NGC 891 comfortably takes its place in the pantheon of those special edge-on galaxies such as the Sombrero (Messier 104) in Virgo and NGC 4565 in Coma Berenices. It’s arguably the finest inclined spiral visible in the autumn sky. This showpiece object has a SA(s)b classification (see below), but its almost fully edge-on presentation makes a definitive designation problematic. Astronomers believe it bears some resemblance to our own Milky Way galaxy.
NGC 891 is located 3.5 degrees east of magnitude +2.1 Almach (gamma [γ] Andromedae), the beautiful double star. It also lies 3.5 degrees west of M34, the nice open cluster lying across the border in Perseus. NGC 891 has the advantage of never setting (circumpolar) in UK skies. In late November it culminates high overhead (altitude of over 76°) at about 10.30pm GMT.
NGC 891 is a very attractive proposition for amateur imagers, with deep images easily capturing the prominent obscuring lane of dust and interstellar gas that runs along the entirety of its 13.5 arcminute-long major axis. Unlike the aforementioned NGC 4565, no prominent bulge is present. Although shining at a relatively bright magnitude +10, on a transparent and moonless night you’ll probably need a four-inch telescope to spot it as a needle-like slither of light and the greatly increased light grasp and resolution of a 300mm (12-inch) ‘scope to glimpse the dust lane.
The galaxy is also peppered with many foreground stars, which adds to its visual allure. A stunning sight from a dark country sky, NGC 891 is a sight to behold!
Galaxy cluster ACO 347
If you’re observing through a large telescope or wide-field imaging, then you might come across a gathering of faint smudges of light under a degree east of NGC 891. This is Abell 347 (ACO 347), part of the the Perseus–Pisces Supercluster, a huge filament of galaxy clusters that is perhaps the most obvious supercluster in the sky, which is not surprising considering its massive wall of galaxies extends almost 300 million light years across the cosmos.
It is thought to lie 250 million light years away and, despite its vast distance it still covers 60 degrees of sky, from the Perseus cluster (Abell 426) at its extreme eastern end, through Abell 347 and 262 in Andromeda and the NGC 507 and NGC 383 galaxy groups in northern Pisces, and finally to some smaller and more obscure galaxy groups at the western end, such as the NGC 7515 group just below the Great Square of Pegasus.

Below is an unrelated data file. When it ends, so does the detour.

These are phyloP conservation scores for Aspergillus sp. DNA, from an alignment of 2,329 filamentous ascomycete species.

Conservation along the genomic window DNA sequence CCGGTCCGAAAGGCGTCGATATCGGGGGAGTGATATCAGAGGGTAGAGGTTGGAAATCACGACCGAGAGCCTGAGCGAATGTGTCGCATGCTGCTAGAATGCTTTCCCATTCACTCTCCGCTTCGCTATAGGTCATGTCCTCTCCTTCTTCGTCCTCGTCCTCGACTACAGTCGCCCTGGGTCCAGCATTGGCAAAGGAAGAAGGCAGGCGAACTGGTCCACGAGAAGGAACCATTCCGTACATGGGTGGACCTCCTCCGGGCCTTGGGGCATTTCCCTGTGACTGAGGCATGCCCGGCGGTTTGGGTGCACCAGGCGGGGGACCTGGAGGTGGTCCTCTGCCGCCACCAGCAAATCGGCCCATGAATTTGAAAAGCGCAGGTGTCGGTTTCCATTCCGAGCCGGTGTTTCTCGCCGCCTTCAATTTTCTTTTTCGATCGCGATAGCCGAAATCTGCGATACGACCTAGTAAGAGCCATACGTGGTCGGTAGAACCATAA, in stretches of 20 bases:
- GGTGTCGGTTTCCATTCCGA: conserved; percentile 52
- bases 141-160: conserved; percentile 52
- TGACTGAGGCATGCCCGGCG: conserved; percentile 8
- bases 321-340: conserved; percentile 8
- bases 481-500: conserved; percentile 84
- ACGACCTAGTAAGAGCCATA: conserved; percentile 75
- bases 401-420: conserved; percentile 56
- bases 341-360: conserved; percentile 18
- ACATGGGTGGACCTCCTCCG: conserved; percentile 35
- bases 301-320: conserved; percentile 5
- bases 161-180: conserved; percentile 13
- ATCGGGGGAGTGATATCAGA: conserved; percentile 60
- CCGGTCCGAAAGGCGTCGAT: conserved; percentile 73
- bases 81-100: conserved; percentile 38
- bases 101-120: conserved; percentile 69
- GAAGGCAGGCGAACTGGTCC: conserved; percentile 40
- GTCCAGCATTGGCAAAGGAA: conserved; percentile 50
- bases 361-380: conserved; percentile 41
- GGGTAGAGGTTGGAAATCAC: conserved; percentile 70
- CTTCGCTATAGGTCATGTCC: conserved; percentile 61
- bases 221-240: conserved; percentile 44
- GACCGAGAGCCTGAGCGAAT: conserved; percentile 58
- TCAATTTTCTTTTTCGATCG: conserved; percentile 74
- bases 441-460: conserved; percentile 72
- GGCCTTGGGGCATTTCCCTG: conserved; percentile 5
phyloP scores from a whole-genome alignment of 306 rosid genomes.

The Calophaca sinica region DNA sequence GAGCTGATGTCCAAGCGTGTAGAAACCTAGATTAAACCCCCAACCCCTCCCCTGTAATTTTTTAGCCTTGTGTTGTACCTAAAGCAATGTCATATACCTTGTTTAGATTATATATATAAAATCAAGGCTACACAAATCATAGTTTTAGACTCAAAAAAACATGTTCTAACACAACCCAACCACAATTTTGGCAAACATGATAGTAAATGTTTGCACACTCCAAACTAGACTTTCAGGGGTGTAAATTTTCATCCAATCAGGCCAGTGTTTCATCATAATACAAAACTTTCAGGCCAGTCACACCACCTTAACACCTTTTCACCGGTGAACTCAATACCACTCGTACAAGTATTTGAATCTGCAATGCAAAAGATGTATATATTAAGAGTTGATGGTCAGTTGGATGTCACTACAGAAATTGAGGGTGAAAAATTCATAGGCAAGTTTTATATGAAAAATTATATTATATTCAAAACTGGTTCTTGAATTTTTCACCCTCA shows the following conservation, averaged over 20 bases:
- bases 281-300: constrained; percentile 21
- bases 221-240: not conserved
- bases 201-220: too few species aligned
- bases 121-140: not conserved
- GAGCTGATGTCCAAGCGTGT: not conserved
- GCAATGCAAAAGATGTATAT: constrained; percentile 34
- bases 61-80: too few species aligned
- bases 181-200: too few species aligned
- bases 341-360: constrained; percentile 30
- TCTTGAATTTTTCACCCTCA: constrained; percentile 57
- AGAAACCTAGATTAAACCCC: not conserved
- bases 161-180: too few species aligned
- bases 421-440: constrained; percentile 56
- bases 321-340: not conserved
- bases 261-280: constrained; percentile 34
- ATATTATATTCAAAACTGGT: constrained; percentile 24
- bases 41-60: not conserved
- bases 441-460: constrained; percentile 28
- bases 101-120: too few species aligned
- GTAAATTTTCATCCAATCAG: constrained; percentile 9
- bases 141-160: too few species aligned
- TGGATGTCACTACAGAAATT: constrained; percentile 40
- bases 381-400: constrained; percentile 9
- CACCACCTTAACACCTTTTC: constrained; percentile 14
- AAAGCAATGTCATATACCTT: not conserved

Abell 347 is hard to observe with anything less than a 300mm (12-inch) telescope. It’s not a rich cluster by any means, thought to contain at most 50 galaxies lying 240 million light years away. Large amateur telescopes and images reveal seven NGC galaxies, four brighter than fourteenth-magnitude within a 20 arcminute field, with around a dozen overall covering a degree.
The brightest galaxy in ACO 347 is thirteenth-magnitude NGC 910, a common-all-garden round elliptical with a bright core that spans some 2 x 2 arcminutes across. This should be seen in a 300–350mm (12- to 14-inch) telescope from our shores. NGC 911 and NGC 909 are slightly fainter and smaller ellipticals, with NGC 906 being a tougher prospect as a face-on, barred spiral (class SBab).
Galaxy morphological classification system
The Hubble morphological classification system was determined in 1926 by the great American astronomer Edwin Hubble, who broadly divided galaxies into spirals (S), ellipticals (E), lenticulars (S0) and irregulars (Irr), further classifying spirals according to the tightness of the spiral arm structure and degree of a central bulge, and whether a central bar is present. The more tightly wound specimens with a pronounced bulge were classed Sa, progressing through Sb and Sc as the arms become more open with an ever-smaller bulge (equivalent barred spirals are denoted as SBa to SBc).
Gérard Henri de Vaucouleurs, the great twentieth-century French astronomer, devised an extension to the Hubble system, first described in 1959. Simply, it retains the four basic Hubble classes but divided galaxies on the presence or lack of a central bar; class SA for no bar, with SB for a barred spiral and SAB for an intermediate class denoting the presence of a weak bar.
He also added further divisions and information for spiral arms and ring-like structure (r (ring present), s (no ring) and rs (transitional).
Ellipticals, featureless-looking galaxies where star formation has long ceased, are classed according to their degree of flatness; E0, being the most round examples, through to E7, cigar-shaped specimens. Lenticulars are an intermediate class between elliptical and spiral galaxies, exhibiting a prominent bulge surrounded by a featureless disc. Generally, there is little on-going star formation.